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Mechanical Anti-Torque Steer

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Torque steer is an annoying side effect of having a large amount of torque driving the front wheels. It can be largely remedied with a limited slip differential, equal length half shafts, and changes to suspension settings, but it never be completely eliminated.

So torque steer is essentially a tug of war between you and the steering rack. Problem is, if the steering rack is trying to change the direction with more force than you are applying to the steering wheel, you also have the power steering working against you. I propose a very simple solution: the steering column turns a worm gear right or left, which moves a gear that it is in contact with clockwise or counterclockwise (which is then converted back into left/right with bevel gears). The worm gear acts as a one-way power transmitting system (the gear cannot rotate the worm), and with this system power steering can easily overcome the added resistance of the steering column trying to move against the worm gear (without it actually working against you). Basically, it means that you can easily change the direction of the car, and the direction won't change unless input is applied from the steering wheel.

acurafan07, Dec 07 2010


       Wouldn't this destroy any sense of "steering feel"? Probably only people who like driving would care about steering feel, but they are also the only ones who would notice torque steer.   

       Regardless, this is one of the many reasons I (and the rest of the car-loving world) drive a RWD car. And FWD is pretty much neering the end of its days anyway now that AWD is taking over as the drivetrain-to-have.
DIYMatt, Dec 07 2010

       [DIYmatt], don't you think it's the motor car itself that is pretty much neering the end of its days anyway now, and that walking and bicycling and pack animals will soon be taking over?
pocmloc, Dec 07 2010

       Torque steer is the result of compromises in the suspension geometry. If the steer axis (kingpin axis) passes through the centre of the contact patch (where the tyre meets the ground), then the driving thrust has no moment about the steer axis and there is no torque steer.   

       A properly designed FWD suspension can virtually eliminate torque steer. Torque steer is most commonly seen in 'sports' versions of cars which were designed to have less power and narrower tyres.   

       For various reasons, the geometry does not have this characteristic, known a zero scrub radius. Also wide tyres may grip at one side better than the other, due to camber angle changes, road surface changes etc.   

       Many vehicles already use a worm gear to operate steering (Landrovers and VW beetles are well-known examples). If the worm drive has a reasonable ratio, it will give just as much feedback as a rack and pinion.   

       Worm gears in adjuster mechanisms etc. usually have a very high reduction ratio. It is that which prevents motion feedback, as the friction between the rubbing surfaces exceeds the rotary moment at the worm.   

       A worm drive will still give force feedback (it will be harder to turn the wheel against the effect of torque steer). Force feedback is increased by the addition of friction.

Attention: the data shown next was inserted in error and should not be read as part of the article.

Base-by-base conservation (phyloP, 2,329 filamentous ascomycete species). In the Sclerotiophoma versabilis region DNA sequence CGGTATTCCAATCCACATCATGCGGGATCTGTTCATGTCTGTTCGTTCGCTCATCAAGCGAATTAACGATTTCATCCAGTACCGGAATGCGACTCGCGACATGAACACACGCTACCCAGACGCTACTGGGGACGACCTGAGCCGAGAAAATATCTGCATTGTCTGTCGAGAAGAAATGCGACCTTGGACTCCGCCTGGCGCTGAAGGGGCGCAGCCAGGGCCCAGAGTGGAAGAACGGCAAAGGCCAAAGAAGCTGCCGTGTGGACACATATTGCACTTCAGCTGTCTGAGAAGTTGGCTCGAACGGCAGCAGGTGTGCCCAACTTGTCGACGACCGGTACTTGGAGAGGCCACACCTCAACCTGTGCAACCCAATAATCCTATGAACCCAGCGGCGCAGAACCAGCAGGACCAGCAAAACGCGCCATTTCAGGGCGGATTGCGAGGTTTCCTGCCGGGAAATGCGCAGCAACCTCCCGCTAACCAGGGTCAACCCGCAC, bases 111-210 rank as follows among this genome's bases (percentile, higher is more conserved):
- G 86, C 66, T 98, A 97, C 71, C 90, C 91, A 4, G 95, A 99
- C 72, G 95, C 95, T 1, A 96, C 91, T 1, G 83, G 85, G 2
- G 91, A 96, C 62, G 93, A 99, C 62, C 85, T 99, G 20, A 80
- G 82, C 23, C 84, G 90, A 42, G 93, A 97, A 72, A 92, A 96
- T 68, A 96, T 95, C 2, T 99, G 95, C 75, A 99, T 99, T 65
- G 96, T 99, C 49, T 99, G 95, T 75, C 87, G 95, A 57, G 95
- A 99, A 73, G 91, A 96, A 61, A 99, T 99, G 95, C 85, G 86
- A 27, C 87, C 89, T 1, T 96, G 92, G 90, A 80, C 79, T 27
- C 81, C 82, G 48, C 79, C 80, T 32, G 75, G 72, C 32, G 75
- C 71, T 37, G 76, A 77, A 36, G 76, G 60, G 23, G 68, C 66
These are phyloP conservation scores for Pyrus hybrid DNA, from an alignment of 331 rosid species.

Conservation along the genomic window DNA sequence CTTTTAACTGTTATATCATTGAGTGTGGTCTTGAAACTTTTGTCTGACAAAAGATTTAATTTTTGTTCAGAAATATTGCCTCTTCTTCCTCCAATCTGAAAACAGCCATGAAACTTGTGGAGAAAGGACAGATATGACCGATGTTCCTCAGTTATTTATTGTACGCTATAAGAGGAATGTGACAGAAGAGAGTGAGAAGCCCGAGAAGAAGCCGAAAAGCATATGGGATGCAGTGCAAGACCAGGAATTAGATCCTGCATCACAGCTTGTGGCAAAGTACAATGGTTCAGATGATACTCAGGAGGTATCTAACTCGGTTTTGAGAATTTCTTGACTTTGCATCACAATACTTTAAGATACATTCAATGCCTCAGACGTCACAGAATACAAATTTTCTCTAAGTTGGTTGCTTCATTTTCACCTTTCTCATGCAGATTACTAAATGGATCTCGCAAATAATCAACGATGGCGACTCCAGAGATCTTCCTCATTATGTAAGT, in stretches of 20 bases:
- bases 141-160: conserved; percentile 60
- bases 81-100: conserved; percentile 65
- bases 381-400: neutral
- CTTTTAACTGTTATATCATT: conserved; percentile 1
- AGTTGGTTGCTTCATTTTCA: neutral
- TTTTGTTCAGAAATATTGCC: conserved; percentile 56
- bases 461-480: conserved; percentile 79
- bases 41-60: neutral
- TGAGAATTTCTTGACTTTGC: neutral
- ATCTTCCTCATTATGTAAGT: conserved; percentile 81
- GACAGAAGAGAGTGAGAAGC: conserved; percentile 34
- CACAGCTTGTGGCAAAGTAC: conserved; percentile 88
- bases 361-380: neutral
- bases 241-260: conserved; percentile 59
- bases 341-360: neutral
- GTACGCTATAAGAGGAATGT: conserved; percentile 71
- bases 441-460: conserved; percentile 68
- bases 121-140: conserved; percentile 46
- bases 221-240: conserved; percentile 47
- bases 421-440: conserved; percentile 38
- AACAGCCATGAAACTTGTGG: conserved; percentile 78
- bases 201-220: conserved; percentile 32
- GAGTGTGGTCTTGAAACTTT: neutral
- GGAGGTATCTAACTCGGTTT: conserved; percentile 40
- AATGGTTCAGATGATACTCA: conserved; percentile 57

Not needed, and wouldn't work.
Twizz, Dec 07 2010

       [DIYMatt] couldn't agree with you more about AWD, but in this system you could very easily have passive feedback. the shaft that goes from steering column to worm gear can also be connected from worm gear back to shaft with a clutch in between. when the clutch is engaged, the rack can spin the worm gear itself so feedback occurs. when the clutch is disengaged, the worm gear is not affected by the rack, other than increased friction to turn it.   

       Also, I know worm gears are used on older style steering systems, usually recirculating ball, but this would effectively combine a worm gear with rack and pinon steering, which is a better overall design than recirculating ball. And while the force needed to overcome the friction due to torque steer will be greater than no friction, variable power steering assist can account for it, while it cannot account for torque steer usually (unless a complicated system is employed a la Lexus) due to it causing an actual direction change. And the worm gear can still have a very low gear ratio with the reduction coming from the bevel gears.   

       My idea still might not be geat, but just saying.
acurafan07, Dec 07 2010

       Among the requirements for a steering system is simplicity. As the series of links between the drivers hands and the contact patches becomes longer and more complex, feedback is dulled and the opportunity for failure is increased.   

       A worm drive in series with a rack and pinion is worse than either setup on it's own, inheriting all the friction and backlash of both.   

       Adding more shafts and clutches is just asking for trouble.   

       The solution is to design the suspension correctly in the first place, not to try fixing the prblem with another gadget.
Twizz, Dec 07 2010

       Electrical power steering uses this setup anyway. The problem is (as mentioned above) that it removes a lot of the feedback from the steering wheel, and whilst electronics are being developed to try and bring some of that back, it's a case of artificially recreating the tugs and nuances from the road upstream of the worm gear.
Skrewloose, Dec 07 2010

       that lack of feedback is a real killer. I'd rather have torque steer that I can feel than a "dead wheel".
WcW, Dec 08 2010

       The passive feedback system I proposed with the clutch would allow for feedback for conditions other than heavy throttle. It would however add complexity, as noted.
acurafan07, Dec 08 2010


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